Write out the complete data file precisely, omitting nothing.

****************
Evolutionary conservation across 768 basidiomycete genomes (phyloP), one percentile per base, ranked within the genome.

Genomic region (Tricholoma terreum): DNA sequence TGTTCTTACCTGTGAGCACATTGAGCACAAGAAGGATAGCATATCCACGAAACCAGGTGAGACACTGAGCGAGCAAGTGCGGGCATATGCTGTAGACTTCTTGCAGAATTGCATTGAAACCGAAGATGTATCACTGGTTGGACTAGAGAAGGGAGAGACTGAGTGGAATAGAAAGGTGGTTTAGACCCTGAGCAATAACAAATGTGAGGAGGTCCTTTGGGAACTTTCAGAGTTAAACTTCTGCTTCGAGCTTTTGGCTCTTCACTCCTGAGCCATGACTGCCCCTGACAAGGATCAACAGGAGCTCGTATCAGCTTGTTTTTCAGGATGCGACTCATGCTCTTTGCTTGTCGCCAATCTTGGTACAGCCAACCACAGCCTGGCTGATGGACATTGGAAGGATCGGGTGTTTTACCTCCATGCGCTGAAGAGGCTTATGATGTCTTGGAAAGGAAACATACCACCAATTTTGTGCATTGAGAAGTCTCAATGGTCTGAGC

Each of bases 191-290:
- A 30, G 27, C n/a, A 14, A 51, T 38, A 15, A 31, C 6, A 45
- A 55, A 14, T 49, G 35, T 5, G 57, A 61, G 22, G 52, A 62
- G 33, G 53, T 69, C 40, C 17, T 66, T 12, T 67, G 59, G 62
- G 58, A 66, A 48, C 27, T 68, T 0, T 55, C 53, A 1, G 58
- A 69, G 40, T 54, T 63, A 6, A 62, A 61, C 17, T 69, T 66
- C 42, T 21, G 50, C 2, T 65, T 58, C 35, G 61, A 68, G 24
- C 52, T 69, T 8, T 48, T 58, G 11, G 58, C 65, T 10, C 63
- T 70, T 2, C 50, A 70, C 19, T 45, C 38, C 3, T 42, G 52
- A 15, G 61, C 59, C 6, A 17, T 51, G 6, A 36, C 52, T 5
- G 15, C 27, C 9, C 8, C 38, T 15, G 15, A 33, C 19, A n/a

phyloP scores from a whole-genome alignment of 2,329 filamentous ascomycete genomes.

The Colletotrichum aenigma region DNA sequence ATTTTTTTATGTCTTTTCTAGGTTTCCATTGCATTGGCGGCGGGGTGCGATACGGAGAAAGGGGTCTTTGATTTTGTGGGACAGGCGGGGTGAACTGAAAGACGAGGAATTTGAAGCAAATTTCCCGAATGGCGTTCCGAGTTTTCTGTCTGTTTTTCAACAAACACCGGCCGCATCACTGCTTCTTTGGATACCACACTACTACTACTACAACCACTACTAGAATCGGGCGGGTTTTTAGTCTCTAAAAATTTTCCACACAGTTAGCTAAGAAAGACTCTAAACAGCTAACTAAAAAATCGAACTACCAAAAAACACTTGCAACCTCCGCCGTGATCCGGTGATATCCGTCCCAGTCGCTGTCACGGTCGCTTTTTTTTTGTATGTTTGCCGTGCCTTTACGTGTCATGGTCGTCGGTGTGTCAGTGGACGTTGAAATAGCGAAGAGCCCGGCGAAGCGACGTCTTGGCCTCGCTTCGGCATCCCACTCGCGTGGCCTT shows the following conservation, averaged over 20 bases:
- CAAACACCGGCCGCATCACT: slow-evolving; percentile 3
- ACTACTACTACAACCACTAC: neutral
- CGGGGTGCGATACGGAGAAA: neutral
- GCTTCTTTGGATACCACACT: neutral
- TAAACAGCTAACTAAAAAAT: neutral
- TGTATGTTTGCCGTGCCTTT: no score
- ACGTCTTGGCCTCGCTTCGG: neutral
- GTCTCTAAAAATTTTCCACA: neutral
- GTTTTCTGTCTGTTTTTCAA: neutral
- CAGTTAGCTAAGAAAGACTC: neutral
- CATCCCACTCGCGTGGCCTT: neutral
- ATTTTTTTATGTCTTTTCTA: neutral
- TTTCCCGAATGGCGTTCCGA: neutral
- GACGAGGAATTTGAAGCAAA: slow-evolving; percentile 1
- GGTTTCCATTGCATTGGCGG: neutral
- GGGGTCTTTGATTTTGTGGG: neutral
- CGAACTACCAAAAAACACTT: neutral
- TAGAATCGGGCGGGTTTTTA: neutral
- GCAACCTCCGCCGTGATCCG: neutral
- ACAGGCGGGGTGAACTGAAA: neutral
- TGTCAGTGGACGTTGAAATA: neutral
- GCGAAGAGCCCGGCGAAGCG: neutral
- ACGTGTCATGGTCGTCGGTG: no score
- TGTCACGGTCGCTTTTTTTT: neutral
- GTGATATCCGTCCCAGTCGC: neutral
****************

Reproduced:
Evolutionary conservation across 768 basidiomycete genomes (phyloP), one percentile per base, ranked within the genome.

Genomic region (Tricholoma terreum): DNA sequence TGTTCTTACCTGTGAGCACATTGAGCACAAGAAGGATAGCATATCCACGAAACCAGGTGAGACACTGAGCGAGCAAGTGCGGGCATATGCTGTAGACTTCTTGCAGAATTGCATTGAAACCGAAGATGTATCACTGGTTGGACTAGAGAAGGGAGAGACTGAGTGGAATAGAAAGGTGGTTTAGACCCTGAGCAATAACAAATGTGAGGAGGTCCTTTGGGAACTTTCAGAGTTAAACTTCTGCTTCGAGCTTTTGGCTCTTCACTCCTGAGCCATGACTGCCCCTGACAAGGATCAACAGGAGCTCGTATCAGCTTGTTTTTCAGGATGCGACTCATGCTCTTTGCTTGTCGCCAATCTTGGTACAGCCAACCACAGCCTGGCTGATGGACATTGGAAGGATCGGGTGTTTTACCTCCATGCGCTGAAGAGGCTTATGATGTCTTGGAAAGGAAACATACCACCAATTTTGTGCATTGAGAAGTCTCAATGGTCTGAGC

Each of bases 191-290:
- A 30, G 27, C n/a, A 14, A 51, T 38, A 15, A 31, C 6, A 45
- A 55, A 14, T 49, G 35, T 5, G 57, A 61, G 22, G 52, A 62
- G 33, G 53, T 69, C 40, C 17, T 66, T 12, T 67, G 59, G 62
- G 58, A 66, A 48, C 27, T 68, T 0, T 55, C 53, A 1, G 58
- A 69, G 40, T 54, T 63, A 6, A 62, A 61, C 17, T 69, T 66
- C 42, T 21, G 50, C 2, T 65, T 58, C 35, G 61, A 68, G 24
- C 52, T 69, T 8, T 48, T 58, G 11, G 58, C 65, T 10, C 63
- T 70, T 2, C 50, A 70, C 19, T 45, C 38, C 3, T 42, G 52
- A 15, G 61, C 59, C 6, A 17, T 51, G 6, A 36, C 52, T 5
- G 15, C 27, C 9, C 8, C 38, T 15, G 15, A 33, C 19, A n/a

phyloP scores from a whole-genome alignment of 2,329 filamentous ascomycete genomes.

The Colletotrichum aenigma region DNA sequence ATTTTTTTATGTCTTTTCTAGGTTTCCATTGCATTGGCGGCGGGGTGCGATACGGAGAAAGGGGTCTTTGATTTTGTGGGACAGGCGGGGTGAACTGAAAGACGAGGAATTTGAAGCAAATTTCCCGAATGGCGTTCCGAGTTTTCTGTCTGTTTTTCAACAAACACCGGCCGCATCACTGCTTCTTTGGATACCACACTACTACTACTACAACCACTACTAGAATCGGGCGGGTTTTTAGTCTCTAAAAATTTTCCACACAGTTAGCTAAGAAAGACTCTAAACAGCTAACTAAAAAATCGAACTACCAAAAAACACTTGCAACCTCCGCCGTGATCCGGTGATATCCGTCCCAGTCGCTGTCACGGTCGCTTTTTTTTTGTATGTTTGCCGTGCCTTTACGTGTCATGGTCGTCGGTGTGTCAGTGGACGTTGAAATAGCGAAGAGCCCGGCGAAGCGACGTCTTGGCCTCGCTTCGGCATCCCACTCGCGTGGCCTT shows the following conservation, averaged over 20 bases:
- CAAACACCGGCCGCATCACT: slow-evolving; percentile 3
- ACTACTACTACAACCACTAC: neutral
- CGGGGTGCGATACGGAGAAA: neutral
- GCTTCTTTGGATACCACACT: neutral
- TAAACAGCTAACTAAAAAAT: neutral
- TGTATGTTTGCCGTGCCTTT: no score
- ACGTCTTGGCCTCGCTTCGG: neutral
- GTCTCTAAAAATTTTCCACA: neutral
- GTTTTCTGTCTGTTTTTCAA: neutral
- CAGTTAGCTAAGAAAGACTC: neutral
- CATCCCACTCGCGTGGCCTT: neutral
- ATTTTTTTATGTCTTTTCTA: neutral
- TTTCCCGAATGGCGTTCCGA: neutral
- GACGAGGAATTTGAAGCAAA: slow-evolving; percentile 1
- GGTTTCCATTGCATTGGCGG: neutral
- GGGGTCTTTGATTTTGTGGG: neutral
- CGAACTACCAAAAAACACTT: neutral
- TAGAATCGGGCGGGTTTTTA: neutral
- GCAACCTCCGCCGTGATCCG: neutral
- ACAGGCGGGGTGAACTGAAA: neutral
- TGTCAGTGGACGTTGAAATA: neutral
- GCGAAGAGCCCGGCGAAGCG: neutral
- ACGTGTCATGGTCGTCGGTG: no score
- TGTCACGGTCGCTTTTTTTT: neutral
- GTGATATCCGTCCCAGTCGC: neutral